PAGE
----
From fan-favorite ube donuts to their latest leche flan, Kimberly Camara and Kevin Borja capture the taste of home for many Filipino New Yorkers. Inspired by the recipes from Camara’s grandmother, Lola Corazon (also known as “Grandma Corazon”), sweethearts Camara and Borja founded Kora, an online Filipino bakery. Kora aims to embody Filipino values such as the importance of food, family, and hospitality, representing the story of Lola Corazon and Camara’s relationship with her through food.
Camara’s love for the culinary arts stems from her childhood during which she was influenced by friends and family around her. Camara’s upbringing in a Filipino household meant that food was abundant at parties and family get-togethers. “I always helped my grandma with random little tasks, and one that I remember in particular was rolling up little balls to make bilo-bilo,” she said. “As I got older, I started spending more time with my grandma in the kitchen and gained more cooking skills.”
Despite her love for food, Camara had not considered pursuing a professional career as a chef until her sophomore year of high school. Messing around with a peanut butter and jelly concoction in the lunchroom, Camara unknowingly witnessed a pivotal moment in her life. “One of my friends wrote a contract on a piece of loose leaf paper, saying ‘I, Kimberly Camara, do solemnly swear to open a restaurant and achieve new levels of culinary success,’ and I signed it.” To this day, she keeps a copy of this contract framed in her apartment to commemorate the prophecy come true.
In the early days of mapping out the mission statement for Kora, Camara switched out the phrase ‘elevating Filipino cuisine’ to ‘exploring Filipino cuisine.’ “Filipino culture and cuisine is already rich as it is, so we don’t need to elevate it,” she said. “I love sinigang the way it is.”
Camara and the Kora team kept this in mind when solidifying their motives for the bakery moving forward. Beyond cuisine itself, they aim to share the rich history behind the Filipino dishes that they present. “When we put out our leche flan donut, we also wanted to explain why flan exists in the Philippines, why we call it leche flan, and why we use the ingredients we use,” said Camara. She posted an in-depth explanation of the history of leche flan for the 23,000 followers of the Kora Instagram page to see.
“When I first started this, I was doing it for fun, and I was just planning to make a couple of donuts because I was bored,” she said. However, the public’s demand for more desserts transformed the anticipated three-week baking experiment into the full-blown business we know now.
Such a sudden change felt jarring to Camara. “I felt personally attached to all of our donuts since they started out as an idea in my head, but now they are suddenly everywhere,” she said. “I don’t feel ownership over certain things anymore.”
Consequently, Camara and the Kora team were forced to adapt to the business’ quick growth. “Until we got a system down, we used to decide that week’s flavors on Monday morning,” she said. The team has since become more efficient, with some work days starting as early as four o’clock in the morning and the work week consisting of labor-intensive baking.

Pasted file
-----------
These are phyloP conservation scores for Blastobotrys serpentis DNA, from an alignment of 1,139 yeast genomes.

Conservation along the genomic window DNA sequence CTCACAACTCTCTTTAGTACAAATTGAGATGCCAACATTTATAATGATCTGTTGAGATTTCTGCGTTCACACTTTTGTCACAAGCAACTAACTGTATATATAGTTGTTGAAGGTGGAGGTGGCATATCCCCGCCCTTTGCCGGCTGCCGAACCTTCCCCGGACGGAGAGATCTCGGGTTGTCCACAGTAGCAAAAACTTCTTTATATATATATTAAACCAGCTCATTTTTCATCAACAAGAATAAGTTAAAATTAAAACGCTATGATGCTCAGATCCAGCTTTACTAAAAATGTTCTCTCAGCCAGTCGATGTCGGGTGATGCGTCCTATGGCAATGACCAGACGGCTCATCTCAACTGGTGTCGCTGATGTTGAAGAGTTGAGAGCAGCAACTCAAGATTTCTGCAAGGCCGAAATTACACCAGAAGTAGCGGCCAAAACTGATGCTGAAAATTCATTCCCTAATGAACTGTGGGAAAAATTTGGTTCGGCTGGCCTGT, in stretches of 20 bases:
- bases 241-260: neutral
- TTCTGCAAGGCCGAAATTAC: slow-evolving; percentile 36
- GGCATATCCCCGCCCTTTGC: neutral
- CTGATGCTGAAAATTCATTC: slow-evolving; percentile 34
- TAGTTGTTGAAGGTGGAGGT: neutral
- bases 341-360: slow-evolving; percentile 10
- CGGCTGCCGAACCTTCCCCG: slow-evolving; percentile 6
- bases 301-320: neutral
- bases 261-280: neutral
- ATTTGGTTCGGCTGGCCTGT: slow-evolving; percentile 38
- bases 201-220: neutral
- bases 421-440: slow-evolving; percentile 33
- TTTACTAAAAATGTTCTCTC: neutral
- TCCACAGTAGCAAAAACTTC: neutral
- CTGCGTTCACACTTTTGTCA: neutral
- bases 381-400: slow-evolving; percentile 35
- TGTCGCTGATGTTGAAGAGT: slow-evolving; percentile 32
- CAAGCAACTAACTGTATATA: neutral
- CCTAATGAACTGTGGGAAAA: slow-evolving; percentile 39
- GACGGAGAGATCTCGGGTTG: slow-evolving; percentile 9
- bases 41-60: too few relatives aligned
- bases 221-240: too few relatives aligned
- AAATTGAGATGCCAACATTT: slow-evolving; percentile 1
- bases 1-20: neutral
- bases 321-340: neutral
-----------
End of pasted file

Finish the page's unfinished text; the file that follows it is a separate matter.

Despite the rush of these busy work weeks, Camara and Borja handle everything together. “Kevin [Borja] makes sure everyone does their respective roles correctly, while I operate the home fryer,” said Camara.
Kora has since accumulated about 10,000 people on its waiting list, with desserts often selling out in under a minute. Despite its rapid growth, by no means was the team’s entire experience an easy ascent. Like all successful businesses, Kora has garnered unpleasant comments from some of its consumers.
Some make the accusation that the limited availability of desserts is an illusory method used to pressure customers to frantically race to place an order. In response, Camara said, “The only reason why the window to order is so small is just because everyone wants to order but we can only produce so much.” Operating in an apartment in Queens, Camara and Borja work with a small team that consists of dedicated friends and family members.
To meet some of their loyal supporters in person, the Kora team organized a pop-up in Woodside in October 2020. In a line that wrapped around seven street blocks, nearly a thousand people waited five hours just to have a taste of the delectable treats. Though outsiders may see this as a resounding success, the reality of the situation was much more complicated than that. “There were so many people who were angry that they did not get their donuts, even [though] we warned them of this after a few hours passed,” said Camara.
Camara and the Kora team had not anticipated such a sizable turnout, so there were not enough donuts available for every customer. “Being Filipino, we wanted to feed people, so it was heartbreaking that we physically could not do it.”
Camara has not let this little setback get in her way. She has started the year off strong by launching projects to better engage with the community of Kora fans on Instagram, from the “Ang Kuwento ni Lola” (The Stories of Grandma) project in January 2021 to the “Para sa Pag-Ibig” (For Love) project in February 2021. “People give us their time, whether that means writing comments or reaching out to us,” said Camara. “We want to give back to them in some way, even if it means offering a bit of our time in return.”
“Filipino culture and cuisine is already rich as it is, so we don’t need to elevate it,” said Kimberly Camara.